(Bloomberg) -- UK Prime Minister Rishi Sunak authorized joint military strikes with the US against Houthi rebels in Yemen and his Cabinet approved, a person familiar with the matter said, as the allies look to deter further attacks on commercial vessels in the Red Sea.

Sunak’s Cabinet approved the decision on a conference call Thursday, with airstrikes possible within hours, according to a person familiar with the matter who asked not to be identified discussing private conversations.

Sunak’s office declined to comment. White House spokespersons didn’t immediately comment.

The US and the UK earlier warned the Houthis of unspecified consequences if they kept up a string of attacks against vessels passing through the Red Sea, a vital shipping route. Earlier Thursday, the Houthis fired a ballistic missile in the Gulf of Aden, in what US officials said was the 27th attack on commercial shipping by the group since Nov. 19.

Strikes against the Iran-backed Houthis would mark a significant escalation in the weeks since Hamas militants attacked Israel on Oct. 7 and Israeli forces responded with a devastating air and ground campaign in the Gaza Strip. The Houthis began their harassment of commercial vessels soon after and have vowed not to let up until Israel ends its assault on Gaza.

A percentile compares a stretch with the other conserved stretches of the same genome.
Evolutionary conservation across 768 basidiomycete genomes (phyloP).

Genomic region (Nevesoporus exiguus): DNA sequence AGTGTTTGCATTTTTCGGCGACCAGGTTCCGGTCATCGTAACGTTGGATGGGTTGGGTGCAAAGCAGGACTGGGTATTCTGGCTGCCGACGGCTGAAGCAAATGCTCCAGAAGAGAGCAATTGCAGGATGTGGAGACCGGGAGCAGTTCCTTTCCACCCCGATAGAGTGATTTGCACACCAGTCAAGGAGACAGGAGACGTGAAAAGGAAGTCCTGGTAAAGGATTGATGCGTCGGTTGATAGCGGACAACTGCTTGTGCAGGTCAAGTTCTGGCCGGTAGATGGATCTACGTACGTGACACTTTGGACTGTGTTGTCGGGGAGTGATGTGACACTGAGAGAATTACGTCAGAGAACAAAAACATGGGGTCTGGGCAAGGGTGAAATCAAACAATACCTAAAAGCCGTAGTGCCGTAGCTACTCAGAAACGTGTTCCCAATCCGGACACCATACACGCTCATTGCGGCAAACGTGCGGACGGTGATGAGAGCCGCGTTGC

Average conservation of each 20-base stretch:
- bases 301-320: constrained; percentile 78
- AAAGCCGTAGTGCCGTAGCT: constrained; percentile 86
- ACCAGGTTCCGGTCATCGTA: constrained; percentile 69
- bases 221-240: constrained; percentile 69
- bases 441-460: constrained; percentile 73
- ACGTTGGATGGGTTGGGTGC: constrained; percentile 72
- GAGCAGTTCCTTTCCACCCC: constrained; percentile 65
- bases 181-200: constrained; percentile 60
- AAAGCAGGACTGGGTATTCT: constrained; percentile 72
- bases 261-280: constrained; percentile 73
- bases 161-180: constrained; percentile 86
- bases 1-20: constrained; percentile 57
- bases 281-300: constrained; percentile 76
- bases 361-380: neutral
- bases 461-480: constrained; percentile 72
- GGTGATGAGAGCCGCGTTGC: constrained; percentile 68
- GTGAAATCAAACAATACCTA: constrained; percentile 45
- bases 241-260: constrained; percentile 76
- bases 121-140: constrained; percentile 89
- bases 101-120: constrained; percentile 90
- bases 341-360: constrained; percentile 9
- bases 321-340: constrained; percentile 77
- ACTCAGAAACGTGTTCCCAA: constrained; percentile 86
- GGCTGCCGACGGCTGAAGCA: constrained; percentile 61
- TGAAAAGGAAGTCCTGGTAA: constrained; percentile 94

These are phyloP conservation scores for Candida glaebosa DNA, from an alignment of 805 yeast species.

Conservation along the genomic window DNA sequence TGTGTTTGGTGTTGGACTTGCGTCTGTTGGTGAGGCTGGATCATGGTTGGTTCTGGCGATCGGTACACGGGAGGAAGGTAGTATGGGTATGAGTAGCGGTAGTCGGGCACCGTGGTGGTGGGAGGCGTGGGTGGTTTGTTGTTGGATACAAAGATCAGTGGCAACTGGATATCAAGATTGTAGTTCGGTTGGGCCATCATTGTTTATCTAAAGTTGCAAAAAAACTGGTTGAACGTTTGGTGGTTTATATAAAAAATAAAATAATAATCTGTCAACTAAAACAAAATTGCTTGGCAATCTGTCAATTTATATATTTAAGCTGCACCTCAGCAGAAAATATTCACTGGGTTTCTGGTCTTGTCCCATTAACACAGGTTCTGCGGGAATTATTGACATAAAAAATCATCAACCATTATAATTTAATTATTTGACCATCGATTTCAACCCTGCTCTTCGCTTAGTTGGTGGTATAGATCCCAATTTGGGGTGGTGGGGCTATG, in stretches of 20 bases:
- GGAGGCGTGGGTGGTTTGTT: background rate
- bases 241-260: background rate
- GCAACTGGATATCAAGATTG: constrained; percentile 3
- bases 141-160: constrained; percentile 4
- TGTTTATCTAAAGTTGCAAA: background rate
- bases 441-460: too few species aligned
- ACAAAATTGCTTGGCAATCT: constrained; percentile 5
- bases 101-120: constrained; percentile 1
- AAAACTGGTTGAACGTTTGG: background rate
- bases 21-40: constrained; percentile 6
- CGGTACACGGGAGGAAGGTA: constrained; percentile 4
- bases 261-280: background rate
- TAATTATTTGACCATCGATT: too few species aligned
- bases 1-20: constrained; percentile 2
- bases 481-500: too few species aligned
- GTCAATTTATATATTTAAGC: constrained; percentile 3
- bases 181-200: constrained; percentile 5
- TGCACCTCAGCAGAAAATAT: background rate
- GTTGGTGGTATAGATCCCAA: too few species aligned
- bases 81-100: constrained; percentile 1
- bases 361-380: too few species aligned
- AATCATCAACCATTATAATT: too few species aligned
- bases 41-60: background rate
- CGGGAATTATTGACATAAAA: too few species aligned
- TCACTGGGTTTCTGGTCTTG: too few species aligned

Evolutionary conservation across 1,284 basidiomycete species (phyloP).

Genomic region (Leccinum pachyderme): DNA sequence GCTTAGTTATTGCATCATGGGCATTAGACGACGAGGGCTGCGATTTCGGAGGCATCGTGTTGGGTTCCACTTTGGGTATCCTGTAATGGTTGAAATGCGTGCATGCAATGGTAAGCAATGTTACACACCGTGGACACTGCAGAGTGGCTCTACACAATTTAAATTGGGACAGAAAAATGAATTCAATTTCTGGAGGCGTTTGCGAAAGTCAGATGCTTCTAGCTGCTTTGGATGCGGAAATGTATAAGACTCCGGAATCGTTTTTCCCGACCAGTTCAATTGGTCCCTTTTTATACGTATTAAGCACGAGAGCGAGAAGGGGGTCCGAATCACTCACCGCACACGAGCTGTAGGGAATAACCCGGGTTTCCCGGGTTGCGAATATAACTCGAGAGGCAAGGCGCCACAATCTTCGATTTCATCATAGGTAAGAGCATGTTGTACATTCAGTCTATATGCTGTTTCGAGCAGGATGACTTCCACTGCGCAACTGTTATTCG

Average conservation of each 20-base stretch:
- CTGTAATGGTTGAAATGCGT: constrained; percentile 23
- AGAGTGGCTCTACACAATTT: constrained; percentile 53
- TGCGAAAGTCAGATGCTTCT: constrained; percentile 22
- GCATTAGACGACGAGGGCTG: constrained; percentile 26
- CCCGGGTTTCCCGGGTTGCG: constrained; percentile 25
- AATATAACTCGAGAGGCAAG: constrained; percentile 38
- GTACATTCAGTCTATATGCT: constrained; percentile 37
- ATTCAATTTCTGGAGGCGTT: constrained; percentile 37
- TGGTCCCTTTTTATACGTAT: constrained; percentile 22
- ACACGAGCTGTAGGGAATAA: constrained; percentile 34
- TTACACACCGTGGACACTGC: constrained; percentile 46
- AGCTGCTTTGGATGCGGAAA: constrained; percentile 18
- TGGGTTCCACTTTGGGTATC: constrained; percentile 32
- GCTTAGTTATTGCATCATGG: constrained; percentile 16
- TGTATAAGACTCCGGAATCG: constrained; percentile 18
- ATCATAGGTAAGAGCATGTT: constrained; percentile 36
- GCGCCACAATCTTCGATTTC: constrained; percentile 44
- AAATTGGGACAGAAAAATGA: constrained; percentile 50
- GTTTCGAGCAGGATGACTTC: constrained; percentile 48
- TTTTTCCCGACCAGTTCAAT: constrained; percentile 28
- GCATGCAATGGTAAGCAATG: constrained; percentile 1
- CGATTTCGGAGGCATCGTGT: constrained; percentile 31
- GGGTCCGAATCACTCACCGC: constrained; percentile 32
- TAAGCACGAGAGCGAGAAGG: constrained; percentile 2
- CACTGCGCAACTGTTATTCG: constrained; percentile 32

Deterring the Houthis for good wouldn’t be easy. The group, which took control of the Yemeni capital Sana’a in 2014, has successfully withstood a Saudi Arabia-led military campaign to oust it that began a year later, and remains firmly entrenched. Previous efforts to deter attacks have also failed. Late last month, the US spearheaded the creation of a maritime task force — dubbed Operation Prosperity Guardian — whose goal was to provide security for vessels transiting the Red Sea. 

In a televised speech earlier Thursday, Houthi leader Abdul Malik Al-Houthi vowed a “big” response to the US and its allies if they proceeded with military action against his group.

“We’ll confront the American aggression,” he said. “Any American attack won’t go unpunished.” 

The Houthi action in the Red Sea had prompted many commercial shippers to direct their vessels around the southern tip of Africa rather than risk more Houthi attacks. That’s increased shipping times and threatened to snarl supply chains.

But the airstrikes would also be a gamble for the US and the UK, which have repeatedly said a top priority amid the Israel-Hamas fighting is to keep the conflict from spreading into a bigger regional war. And Sunak authorized the strikes despite concerns from Qatar, Saudi Arabia and other nations in the region that said such action would only further inflame tensions.

--With assistance from Jennifer Jacobs.

(Updates with additional details, background starting in third paragraph)

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